That software monitors the activity of their child using the company’s products like the Tag Reader, the Leapster Explorer, or the soon to be launched LeapPad, and then lets parents see trouble spots or areas of success.

Other obvious options could include the creation of the LeapPad software for iPad or Android users. The LeapPad has a 5-inch screen and would easily scale up to fit the iPad or a Honeycomb tablet.

That move should help the company allow those kids to transfer from its own tablet to the other tablets on the block as they get older or if an older iPad becomes available after mum or dad has upgraded.

“The iPad isn’t a toy. Most people don’t want to share it.” says Barbour, and he's probably right. Most iPad owners we know with kids are happy for their kids to play Angry Birds to keep them quiet for 10 minutes, but soon tire of not having their coveted device in their own hands.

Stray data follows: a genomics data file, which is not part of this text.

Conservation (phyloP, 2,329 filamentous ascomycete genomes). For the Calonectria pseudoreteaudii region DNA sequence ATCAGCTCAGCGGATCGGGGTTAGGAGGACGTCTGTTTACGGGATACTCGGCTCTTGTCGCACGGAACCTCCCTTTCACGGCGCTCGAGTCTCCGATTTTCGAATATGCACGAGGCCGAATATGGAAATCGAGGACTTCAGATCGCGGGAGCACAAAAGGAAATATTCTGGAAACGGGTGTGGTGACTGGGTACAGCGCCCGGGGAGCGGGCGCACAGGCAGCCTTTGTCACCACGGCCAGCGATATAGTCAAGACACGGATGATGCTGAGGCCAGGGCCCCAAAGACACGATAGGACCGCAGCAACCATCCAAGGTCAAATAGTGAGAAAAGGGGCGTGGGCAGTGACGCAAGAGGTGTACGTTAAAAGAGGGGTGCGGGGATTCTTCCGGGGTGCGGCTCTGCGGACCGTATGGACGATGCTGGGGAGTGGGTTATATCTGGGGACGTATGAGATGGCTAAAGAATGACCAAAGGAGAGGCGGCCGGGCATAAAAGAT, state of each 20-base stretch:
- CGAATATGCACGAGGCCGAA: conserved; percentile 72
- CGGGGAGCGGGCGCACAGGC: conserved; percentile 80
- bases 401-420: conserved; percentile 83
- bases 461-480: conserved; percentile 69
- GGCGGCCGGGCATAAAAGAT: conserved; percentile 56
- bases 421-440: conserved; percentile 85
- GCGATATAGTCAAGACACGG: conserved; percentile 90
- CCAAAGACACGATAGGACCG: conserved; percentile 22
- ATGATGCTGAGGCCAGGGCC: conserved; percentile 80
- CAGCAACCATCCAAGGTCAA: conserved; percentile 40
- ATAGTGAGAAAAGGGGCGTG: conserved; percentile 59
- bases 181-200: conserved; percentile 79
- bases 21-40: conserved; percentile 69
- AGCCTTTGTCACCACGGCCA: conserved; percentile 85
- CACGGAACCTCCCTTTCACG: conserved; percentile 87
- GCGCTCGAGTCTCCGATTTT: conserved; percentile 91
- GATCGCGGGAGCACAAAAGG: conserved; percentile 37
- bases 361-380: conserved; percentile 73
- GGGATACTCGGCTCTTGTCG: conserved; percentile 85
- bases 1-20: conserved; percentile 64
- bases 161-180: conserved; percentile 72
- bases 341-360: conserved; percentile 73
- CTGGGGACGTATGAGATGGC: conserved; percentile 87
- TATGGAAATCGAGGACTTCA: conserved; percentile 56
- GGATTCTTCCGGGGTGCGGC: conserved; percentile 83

Many will welcome a situation where you can cross between a LeapPad and iPad and still get the learning path elements that LeapFrog offers as their kids get older.

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It’s not all software, software, software though. The LeapPad hasn’t even gone on sale in the UK (August 15), but that doesn’t stop Barbour telling us what’s next, and what’s next after that.

That future is apps, Wi-Fi, greater connectivity with the PC, and an easier buying experience.

“We are already working on the next Leapster Explorer, and the next LeapPad,” confesses the CEO before adding: “Learning to read is fundamentally important. We’ve got some great new products coming that will make it even better beyond the Tag Reader products.”

And with that, our interview is over and the CEO bounces off to another meeting to tell them how he, and the company, are going to change how their kids learn in the future.

Writing by Stuart Miles.